Voice search is quickly growing in popularity and Google has taken notice as Google’s algorithms are becoming more audio-friendly with each update to accommodate this. With Siri, Alexa, and Google now getting as much as 55 percent of all queries within certain audiences and nearly 30 percent of overall queries, it makes sense that search engine optimizing enhances voice search options.
Considering the importance of this trend, search engine marketing must now be structured so that it works well for both voice search and standard web queries.
Differences Between Voice and Web Queries
Generating the best results with voice search requires an understanding of the significant differences between voice and web queries. The most notable differences are as follows:
- Query Length - Voice queries tend to be longer and asked in the form of full sentences and questions, while web queries frequently contain only short phrases. These longer questions are more useful for search engines to understand what the user actually wants so they can display the most appropriate results.
- Use of Natural Language - Besides being longer and including more complete ideas, voice queries typically contain naturally-spoken conversational language. This is a critical detail, since voice queries more thoroughly explain the user’s intent.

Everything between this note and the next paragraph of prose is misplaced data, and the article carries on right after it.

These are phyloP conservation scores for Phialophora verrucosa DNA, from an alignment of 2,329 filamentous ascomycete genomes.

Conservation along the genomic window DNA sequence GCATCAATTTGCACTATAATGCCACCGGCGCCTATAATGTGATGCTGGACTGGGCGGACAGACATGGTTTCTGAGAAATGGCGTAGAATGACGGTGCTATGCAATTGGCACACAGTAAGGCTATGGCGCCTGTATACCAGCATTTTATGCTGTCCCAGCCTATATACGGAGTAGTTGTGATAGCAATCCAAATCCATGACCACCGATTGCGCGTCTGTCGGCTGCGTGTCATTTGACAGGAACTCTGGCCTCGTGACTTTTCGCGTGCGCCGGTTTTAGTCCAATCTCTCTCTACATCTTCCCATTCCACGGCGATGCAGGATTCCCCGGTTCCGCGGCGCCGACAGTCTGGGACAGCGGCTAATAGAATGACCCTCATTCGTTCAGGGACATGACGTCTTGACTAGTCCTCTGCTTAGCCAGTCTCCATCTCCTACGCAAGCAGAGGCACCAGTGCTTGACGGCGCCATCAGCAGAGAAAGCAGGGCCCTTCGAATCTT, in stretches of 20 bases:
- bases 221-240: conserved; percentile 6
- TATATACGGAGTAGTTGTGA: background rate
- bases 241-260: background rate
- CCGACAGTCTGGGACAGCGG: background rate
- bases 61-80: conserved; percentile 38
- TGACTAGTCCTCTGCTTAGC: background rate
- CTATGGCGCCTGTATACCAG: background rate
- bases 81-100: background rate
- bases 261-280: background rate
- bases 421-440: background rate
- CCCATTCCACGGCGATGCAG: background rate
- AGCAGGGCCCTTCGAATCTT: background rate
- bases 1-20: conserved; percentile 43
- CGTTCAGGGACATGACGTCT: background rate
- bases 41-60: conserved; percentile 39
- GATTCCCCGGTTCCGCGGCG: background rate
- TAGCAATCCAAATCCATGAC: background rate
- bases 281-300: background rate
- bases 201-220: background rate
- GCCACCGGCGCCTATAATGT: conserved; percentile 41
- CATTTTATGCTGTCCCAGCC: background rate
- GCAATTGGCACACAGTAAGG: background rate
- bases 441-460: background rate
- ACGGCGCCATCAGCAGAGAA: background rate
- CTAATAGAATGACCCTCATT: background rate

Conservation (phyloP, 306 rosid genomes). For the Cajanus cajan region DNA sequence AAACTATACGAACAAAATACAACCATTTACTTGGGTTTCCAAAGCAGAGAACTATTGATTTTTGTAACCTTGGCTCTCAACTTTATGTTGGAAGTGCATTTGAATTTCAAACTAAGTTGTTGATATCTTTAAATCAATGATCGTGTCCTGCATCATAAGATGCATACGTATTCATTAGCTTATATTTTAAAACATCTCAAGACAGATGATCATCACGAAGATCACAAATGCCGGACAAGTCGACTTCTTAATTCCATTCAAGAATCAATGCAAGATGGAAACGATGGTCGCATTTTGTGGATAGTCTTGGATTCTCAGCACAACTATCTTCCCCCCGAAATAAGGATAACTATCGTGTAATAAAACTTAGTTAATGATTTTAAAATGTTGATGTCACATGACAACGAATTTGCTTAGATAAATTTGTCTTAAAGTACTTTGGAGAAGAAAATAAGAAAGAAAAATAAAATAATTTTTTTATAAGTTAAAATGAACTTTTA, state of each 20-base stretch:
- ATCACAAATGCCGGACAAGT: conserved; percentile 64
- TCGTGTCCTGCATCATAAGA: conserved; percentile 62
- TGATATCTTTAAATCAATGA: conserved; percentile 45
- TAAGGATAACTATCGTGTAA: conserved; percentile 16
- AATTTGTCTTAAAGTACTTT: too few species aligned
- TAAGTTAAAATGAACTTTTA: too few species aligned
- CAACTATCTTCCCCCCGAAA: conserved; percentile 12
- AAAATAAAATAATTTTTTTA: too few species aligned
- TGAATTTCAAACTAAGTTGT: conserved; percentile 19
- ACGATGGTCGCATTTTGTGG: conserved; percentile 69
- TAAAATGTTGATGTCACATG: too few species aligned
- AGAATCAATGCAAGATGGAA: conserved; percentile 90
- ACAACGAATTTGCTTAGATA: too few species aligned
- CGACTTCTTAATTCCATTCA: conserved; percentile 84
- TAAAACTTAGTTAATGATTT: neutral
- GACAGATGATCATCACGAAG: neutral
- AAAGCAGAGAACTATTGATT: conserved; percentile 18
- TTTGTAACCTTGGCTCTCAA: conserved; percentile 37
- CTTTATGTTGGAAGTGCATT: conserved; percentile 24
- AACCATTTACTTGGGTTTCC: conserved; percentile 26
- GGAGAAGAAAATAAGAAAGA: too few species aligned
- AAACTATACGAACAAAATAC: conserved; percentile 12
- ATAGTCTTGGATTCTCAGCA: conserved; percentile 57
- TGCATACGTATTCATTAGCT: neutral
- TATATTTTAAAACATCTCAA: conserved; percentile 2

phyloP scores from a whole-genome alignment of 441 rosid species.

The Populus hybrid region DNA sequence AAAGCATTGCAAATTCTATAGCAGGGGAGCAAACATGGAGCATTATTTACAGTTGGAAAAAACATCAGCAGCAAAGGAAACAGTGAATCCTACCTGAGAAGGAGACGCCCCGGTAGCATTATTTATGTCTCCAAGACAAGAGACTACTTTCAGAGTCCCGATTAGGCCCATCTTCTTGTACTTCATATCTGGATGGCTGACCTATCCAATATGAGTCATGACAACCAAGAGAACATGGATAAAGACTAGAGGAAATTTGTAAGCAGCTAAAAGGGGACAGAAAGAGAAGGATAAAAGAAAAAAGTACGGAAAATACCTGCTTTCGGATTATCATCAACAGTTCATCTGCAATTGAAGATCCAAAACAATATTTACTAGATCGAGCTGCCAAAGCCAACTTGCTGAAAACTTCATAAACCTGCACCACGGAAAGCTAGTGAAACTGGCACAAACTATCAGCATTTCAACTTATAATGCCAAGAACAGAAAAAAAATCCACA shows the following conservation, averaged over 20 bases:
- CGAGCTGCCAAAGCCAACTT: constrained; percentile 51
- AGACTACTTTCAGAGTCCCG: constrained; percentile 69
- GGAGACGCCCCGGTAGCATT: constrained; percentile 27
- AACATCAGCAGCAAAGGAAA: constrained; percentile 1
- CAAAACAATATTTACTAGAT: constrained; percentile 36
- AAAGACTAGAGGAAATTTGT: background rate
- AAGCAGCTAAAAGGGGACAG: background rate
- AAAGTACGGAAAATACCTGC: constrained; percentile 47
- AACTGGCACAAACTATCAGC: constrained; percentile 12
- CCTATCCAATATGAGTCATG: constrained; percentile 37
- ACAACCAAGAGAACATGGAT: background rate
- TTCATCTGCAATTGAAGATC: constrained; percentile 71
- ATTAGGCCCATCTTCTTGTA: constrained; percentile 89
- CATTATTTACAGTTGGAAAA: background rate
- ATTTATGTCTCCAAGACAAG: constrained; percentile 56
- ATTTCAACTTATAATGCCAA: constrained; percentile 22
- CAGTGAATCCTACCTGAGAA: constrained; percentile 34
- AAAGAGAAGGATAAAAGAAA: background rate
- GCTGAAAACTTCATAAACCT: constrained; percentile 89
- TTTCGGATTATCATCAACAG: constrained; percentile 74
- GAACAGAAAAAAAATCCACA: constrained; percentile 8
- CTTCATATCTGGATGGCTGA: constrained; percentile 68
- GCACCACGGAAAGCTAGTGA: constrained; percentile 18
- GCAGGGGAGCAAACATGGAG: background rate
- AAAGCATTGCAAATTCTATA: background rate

- More Detailed Keyword Use - Voice queries tend to contain more relevant keywords and phrases, including important locational and long-tailed keywords, than web queries. As a result, general queries are more specific. Local search is more effective and valuable for many companies when proper local search engine optimizing is used.
Incorporating Differences Between Voice and Web Search
Based on the differences noted above between voice and web queries, search engine marketing is evolving so that when these changes are applied, the results are a better, more accurate search. The use of more contextual keywords is essential since queries are becoming even more detailed. Everything from content to meta description and headlines should also be made in complete, natural-sounding sentences to make recognition of topics and ideas easier.
The more detailed the query, the easier it will be for search engines to understand which content will best fit the query. In addition, content and headers consisting of complete, correct, and natural-sounding sentences have a greater chance of being featured in Google’s knowledge box at the top of the SERPs.
Beyond contextual keywords, it is important for local websites to be well optimized with a standardized NAP and the location included in content and headlines as appropriate. Content must be created so that it answers the potential questions asked by users. Content that easily fills a need is more searchable using both voice and web queries and will gain higher value among users, which Google will reward.
As voice queries become widely used, search engine marketing experts must understand how to incorporate effective search engine optimization techniques into their efforts. The most important thing to understand is how a voice query differs from a traditional query and how to make content more contextual as a result. Content marketing that considers spoken word questions will be more effective overall for both voice and web search!